Four Questions for Elan Roth

Elan Roth, a rising high school senior in Westchester, currently serves as the Northern Westchester Leadership Circle Philanthropy Chair of J-Teen Leadership. Based in Westchester, J-Teen Leadership, a UJA program, engages nearly 1,000 Jewish teen volunteers annually with community service and advocacy projects and helps teens develop skills in leadership and philanthropy. We talked with Elan about his experiences with J-Teen Leadership over the past four years and how the program has shaped him as a leader.

 

(Q) Why did you become involved with J-Teen Leadership?
(A) Initially because my brother was part of it. But after I volunteered once when I was in eighth grade, I saw how giving just two or three hours of my time on a Sunday can really help people.

(Q) Did J-Teen Leadership provide you with any training that you’ve put into practice?
(A) Yes — after my first year with J-Teen, I joined the Leadership Circle and learned from different speakers about public speaking, social action, running events, and how to engage and recruit other teens. I use that training when I run volunteer events for teens who help with arts and crafts projects at Edenwald Center (a residential care center run by JCCA, a UJA partner, for children and teens with behavioral challenges.) All of our volunteer events connect to Jewish learning, and we talk to the teen volunteers for a few minutes before the project starts to discuss that. I like to talk about the Jewish value that everyone’s made in God’s image.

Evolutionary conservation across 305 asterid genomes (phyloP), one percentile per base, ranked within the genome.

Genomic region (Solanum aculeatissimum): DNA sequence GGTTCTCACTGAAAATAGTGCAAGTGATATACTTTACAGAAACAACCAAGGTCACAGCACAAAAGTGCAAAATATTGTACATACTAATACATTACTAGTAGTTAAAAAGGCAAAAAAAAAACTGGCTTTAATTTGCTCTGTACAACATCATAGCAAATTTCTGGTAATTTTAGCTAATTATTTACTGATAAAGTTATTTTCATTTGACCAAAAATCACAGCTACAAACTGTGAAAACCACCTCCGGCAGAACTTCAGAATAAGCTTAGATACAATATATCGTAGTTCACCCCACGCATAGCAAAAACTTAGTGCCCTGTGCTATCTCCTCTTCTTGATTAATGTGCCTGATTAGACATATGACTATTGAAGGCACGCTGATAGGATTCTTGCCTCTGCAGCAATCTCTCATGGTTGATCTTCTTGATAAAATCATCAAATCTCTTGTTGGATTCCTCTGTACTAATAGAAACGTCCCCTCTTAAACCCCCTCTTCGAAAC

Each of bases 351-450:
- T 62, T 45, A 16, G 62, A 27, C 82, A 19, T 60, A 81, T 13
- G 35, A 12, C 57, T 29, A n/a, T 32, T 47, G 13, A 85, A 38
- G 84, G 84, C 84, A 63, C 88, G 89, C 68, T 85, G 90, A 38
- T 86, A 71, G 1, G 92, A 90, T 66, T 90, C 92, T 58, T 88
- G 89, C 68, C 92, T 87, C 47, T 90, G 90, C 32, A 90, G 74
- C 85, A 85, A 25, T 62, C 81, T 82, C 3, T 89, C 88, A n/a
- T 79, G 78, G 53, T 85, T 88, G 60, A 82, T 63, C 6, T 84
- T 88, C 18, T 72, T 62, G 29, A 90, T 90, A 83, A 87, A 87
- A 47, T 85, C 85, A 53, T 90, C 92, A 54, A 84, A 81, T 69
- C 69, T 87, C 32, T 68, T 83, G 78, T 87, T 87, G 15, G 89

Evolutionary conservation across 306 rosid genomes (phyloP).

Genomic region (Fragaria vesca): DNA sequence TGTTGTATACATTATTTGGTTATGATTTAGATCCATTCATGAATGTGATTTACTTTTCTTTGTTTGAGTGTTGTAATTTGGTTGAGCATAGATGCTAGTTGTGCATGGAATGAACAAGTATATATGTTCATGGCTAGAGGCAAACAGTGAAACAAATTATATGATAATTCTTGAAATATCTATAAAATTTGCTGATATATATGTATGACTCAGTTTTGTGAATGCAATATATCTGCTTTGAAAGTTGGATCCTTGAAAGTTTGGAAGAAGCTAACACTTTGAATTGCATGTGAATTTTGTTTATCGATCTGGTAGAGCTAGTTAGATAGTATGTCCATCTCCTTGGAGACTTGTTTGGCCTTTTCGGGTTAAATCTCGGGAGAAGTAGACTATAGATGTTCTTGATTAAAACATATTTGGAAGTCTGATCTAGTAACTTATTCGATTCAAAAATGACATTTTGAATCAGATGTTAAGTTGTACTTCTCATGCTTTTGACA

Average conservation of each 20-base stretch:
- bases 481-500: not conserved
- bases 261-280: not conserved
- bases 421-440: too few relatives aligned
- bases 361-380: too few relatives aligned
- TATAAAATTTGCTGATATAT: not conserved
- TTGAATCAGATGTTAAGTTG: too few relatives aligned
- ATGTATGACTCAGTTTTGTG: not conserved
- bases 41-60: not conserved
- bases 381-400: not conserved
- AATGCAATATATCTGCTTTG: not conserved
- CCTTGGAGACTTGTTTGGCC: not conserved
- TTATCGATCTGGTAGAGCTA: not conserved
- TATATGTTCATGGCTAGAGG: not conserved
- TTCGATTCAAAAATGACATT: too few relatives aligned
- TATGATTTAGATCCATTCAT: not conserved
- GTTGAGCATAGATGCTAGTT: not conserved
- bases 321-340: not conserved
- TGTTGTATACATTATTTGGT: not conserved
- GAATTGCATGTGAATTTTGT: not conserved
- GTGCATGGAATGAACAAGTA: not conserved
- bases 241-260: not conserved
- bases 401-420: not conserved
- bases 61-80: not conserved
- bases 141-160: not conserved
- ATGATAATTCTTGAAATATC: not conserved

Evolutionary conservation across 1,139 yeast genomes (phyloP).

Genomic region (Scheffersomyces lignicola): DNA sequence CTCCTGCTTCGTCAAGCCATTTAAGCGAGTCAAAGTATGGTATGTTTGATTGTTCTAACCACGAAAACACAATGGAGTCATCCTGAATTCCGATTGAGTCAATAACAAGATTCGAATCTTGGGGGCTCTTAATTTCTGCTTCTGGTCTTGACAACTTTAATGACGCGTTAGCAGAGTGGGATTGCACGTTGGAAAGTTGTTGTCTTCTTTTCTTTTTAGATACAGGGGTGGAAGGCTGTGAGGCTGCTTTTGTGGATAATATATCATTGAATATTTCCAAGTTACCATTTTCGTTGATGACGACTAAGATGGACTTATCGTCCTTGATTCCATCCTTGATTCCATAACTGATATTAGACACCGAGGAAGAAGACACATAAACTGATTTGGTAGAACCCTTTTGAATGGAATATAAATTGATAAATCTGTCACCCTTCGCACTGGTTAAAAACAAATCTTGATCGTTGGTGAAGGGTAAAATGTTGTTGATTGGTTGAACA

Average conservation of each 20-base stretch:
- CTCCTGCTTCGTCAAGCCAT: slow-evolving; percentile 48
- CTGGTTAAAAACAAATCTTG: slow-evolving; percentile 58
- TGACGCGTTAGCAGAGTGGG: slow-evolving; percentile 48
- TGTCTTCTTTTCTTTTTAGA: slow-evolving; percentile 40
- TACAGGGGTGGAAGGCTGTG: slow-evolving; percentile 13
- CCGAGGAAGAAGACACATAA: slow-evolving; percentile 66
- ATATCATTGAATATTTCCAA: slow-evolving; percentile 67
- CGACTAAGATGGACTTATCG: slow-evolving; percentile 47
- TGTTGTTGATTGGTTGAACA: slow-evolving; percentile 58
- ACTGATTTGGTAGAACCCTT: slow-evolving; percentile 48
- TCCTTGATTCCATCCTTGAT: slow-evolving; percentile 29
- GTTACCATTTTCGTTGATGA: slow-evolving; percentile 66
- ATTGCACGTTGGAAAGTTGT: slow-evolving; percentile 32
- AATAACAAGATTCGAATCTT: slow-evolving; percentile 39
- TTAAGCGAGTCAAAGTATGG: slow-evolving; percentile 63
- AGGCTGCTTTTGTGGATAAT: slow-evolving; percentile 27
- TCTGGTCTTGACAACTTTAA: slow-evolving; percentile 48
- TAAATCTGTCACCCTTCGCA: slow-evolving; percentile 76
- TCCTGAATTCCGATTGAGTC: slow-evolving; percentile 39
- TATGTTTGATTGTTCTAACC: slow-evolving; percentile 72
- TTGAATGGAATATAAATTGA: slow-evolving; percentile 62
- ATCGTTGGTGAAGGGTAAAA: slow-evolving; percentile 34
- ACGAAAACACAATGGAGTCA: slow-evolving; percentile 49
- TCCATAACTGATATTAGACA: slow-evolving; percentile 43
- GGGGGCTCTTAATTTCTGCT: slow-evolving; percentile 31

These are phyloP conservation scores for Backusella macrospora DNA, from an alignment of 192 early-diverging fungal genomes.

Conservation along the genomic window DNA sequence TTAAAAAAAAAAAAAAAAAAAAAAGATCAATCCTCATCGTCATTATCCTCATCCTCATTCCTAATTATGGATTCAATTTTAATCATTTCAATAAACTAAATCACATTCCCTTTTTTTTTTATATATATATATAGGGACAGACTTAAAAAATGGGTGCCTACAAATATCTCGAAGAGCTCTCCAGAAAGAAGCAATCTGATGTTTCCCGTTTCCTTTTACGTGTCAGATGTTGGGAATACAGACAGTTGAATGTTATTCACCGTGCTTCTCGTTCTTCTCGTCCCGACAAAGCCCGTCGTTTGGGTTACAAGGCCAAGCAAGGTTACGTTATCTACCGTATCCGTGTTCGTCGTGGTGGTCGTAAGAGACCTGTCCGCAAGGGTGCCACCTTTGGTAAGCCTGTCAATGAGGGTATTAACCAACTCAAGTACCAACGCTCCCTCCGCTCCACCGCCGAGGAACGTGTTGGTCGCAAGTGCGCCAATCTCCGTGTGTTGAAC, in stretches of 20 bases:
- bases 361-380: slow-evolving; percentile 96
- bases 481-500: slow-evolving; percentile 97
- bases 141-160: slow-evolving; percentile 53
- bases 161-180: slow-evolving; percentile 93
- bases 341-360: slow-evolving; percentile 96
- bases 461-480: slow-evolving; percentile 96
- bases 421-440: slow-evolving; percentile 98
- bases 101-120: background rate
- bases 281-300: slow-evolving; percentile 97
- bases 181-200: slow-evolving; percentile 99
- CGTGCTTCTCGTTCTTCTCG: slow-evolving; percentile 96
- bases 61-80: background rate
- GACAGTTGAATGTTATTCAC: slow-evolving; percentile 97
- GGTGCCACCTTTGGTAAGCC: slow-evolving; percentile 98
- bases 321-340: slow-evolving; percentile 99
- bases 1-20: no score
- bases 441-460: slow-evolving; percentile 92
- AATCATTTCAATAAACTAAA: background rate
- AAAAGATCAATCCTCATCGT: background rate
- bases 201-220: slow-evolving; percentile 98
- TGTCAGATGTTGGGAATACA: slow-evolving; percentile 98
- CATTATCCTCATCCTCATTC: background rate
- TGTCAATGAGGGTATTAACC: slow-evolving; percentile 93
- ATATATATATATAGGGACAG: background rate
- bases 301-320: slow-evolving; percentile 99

(Q) What so far has been the most meaningful experience for you as a J-Teen leader?
(A) This past June I was asked to speak at J-Teen Leadership’s gala and introduce the senior class. It was the first time I spoke in front of a lot of adults. I spoke about how the senior class was empowering younger kids, and how they met with local government officials and were effective advocates. And later I talked with donors who support J-Teen. At some point during that evening, I realized that all my words were about representing something bigger than myself, and that was a significant moment.

(Q) What have you learned about being a leader?
(A) One of the things I’ve learned about leadership is, as daunting as it seems, it’s easy to stand up for things you believe in and care about. And people will respect you for it. J-Teen empowers kids to make a change for the better. I’ve understood that even if it’s a small act, it’s still change. And that’s important.

 

Learn more about J-Teen Leadership and how to get involved here.